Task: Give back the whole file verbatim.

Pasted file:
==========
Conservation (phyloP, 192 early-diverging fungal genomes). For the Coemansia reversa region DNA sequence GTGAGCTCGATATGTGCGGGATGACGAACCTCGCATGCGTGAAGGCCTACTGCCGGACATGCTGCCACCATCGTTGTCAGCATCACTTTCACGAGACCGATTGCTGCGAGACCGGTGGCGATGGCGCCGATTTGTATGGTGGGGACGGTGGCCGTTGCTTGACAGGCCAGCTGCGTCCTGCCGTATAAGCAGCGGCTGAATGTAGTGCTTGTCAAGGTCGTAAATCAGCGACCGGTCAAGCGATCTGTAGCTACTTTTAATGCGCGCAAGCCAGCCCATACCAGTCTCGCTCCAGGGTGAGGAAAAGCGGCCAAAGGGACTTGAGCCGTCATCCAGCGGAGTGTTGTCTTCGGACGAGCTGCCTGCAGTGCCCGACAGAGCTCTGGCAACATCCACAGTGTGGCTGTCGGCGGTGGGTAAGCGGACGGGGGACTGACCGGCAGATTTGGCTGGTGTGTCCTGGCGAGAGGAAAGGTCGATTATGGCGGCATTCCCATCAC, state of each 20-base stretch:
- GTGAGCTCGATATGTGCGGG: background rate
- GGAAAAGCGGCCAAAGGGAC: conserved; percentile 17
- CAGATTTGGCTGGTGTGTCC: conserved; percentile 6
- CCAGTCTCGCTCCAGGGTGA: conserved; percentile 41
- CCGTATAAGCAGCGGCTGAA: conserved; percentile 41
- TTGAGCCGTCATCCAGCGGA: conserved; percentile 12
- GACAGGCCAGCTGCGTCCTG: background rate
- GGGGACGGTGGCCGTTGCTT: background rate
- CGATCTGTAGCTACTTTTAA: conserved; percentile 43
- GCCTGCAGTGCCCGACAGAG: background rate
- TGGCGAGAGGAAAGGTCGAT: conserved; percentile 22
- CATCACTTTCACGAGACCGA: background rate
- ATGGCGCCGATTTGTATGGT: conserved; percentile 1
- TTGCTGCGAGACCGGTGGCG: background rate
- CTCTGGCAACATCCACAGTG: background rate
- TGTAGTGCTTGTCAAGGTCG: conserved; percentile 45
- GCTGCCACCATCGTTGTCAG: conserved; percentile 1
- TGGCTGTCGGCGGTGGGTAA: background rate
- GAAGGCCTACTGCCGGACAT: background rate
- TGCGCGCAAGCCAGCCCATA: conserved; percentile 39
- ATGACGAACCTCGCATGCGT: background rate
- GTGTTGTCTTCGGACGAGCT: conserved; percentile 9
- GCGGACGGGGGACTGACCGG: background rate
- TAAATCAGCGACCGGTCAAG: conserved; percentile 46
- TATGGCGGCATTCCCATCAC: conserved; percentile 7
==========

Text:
Conservation (phyloP, 192 early-diverging fungal genomes). For the Coemansia reversa region DNA sequence GTGAGCTCGATATGTGCGGGATGACGAACCTCGCATGCGTGAAGGCCTACTGCCGGACATGCTGCCACCATCGTTGTCAGCATCACTTTCACGAGACCGATTGCTGCGAGACCGGTGGCGATGGCGCCGATTTGTATGGTGGGGACGGTGGCCGTTGCTTGACAGGCCAGCTGCGTCCTGCCGTATAAGCAGCGGCTGAATGTAGTGCTTGTCAAGGTCGTAAATCAGCGACCGGTCAAGCGATCTGTAGCTACTTTTAATGCGCGCAAGCCAGCCCATACCAGTCTCGCTCCAGGGTGAGGAAAAGCGGCCAAAGGGACTTGAGCCGTCATCCAGCGGAGTGTTGTCTTCGGACGAGCTGCCTGCAGTGCCCGACAGAGCTCTGGCAACATCCACAGTGTGGCTGTCGGCGGTGGGTAAGCGGACGGGGGACTGACCGGCAGATTTGGCTGGTGTGTCCTGGCGAGAGGAAAGGTCGATTATGGCGGCATTCCCATCAC, state of each 20-base stretch:
- GTGAGCTCGATATGTGCGGG: background rate
- GGAAAAGCGGCCAAAGGGAC: conserved; percentile 17
- CAGATTTGGCTGGTGTGTCC: conserved; percentile 6
- CCAGTCTCGCTCCAGGGTGA: conserved; percentile 41
- CCGTATAAGCAGCGGCTGAA: conserved; percentile 41
- TTGAGCCGTCATCCAGCGGA: conserved; percentile 12
- GACAGGCCAGCTGCGTCCTG: background rate
- GGGGACGGTGGCCGTTGCTT: background rate
- CGATCTGTAGCTACTTTTAA: conserved; percentile 43
- GCCTGCAGTGCCCGACAGAG: background rate
- TGGCGAGAGGAAAGGTCGAT: conserved; percentile 22
- CATCACTTTCACGAGACCGA: background rate
- ATGGCGCCGATTTGTATGGT: conserved; percentile 1
- TTGCTGCGAGACCGGTGGCG: background rate
- CTCTGGCAACATCCACAGTG: background rate
- TGTAGTGCTTGTCAAGGTCG: conserved; percentile 45
- GCTGCCACCATCGTTGTCAG: conserved; percentile 1
- TGGCTGTCGGCGGTGGGTAA: background rate
- GAAGGCCTACTGCCGGACAT: background rate
- TGCGCGCAAGCCAGCCCATA: conserved; percentile 39
- ATGACGAACCTCGCATGCGT: background rate
- GTGTTGTCTTCGGACGAGCT: conserved; percentile 9
- GCGGACGGGGGACTGACCGG: background rate
- TAAATCAGCGACCGGTCAAG: conserved; percentile 46
- TATGGCGGCATTCCCATCAC: conserved; percentile 7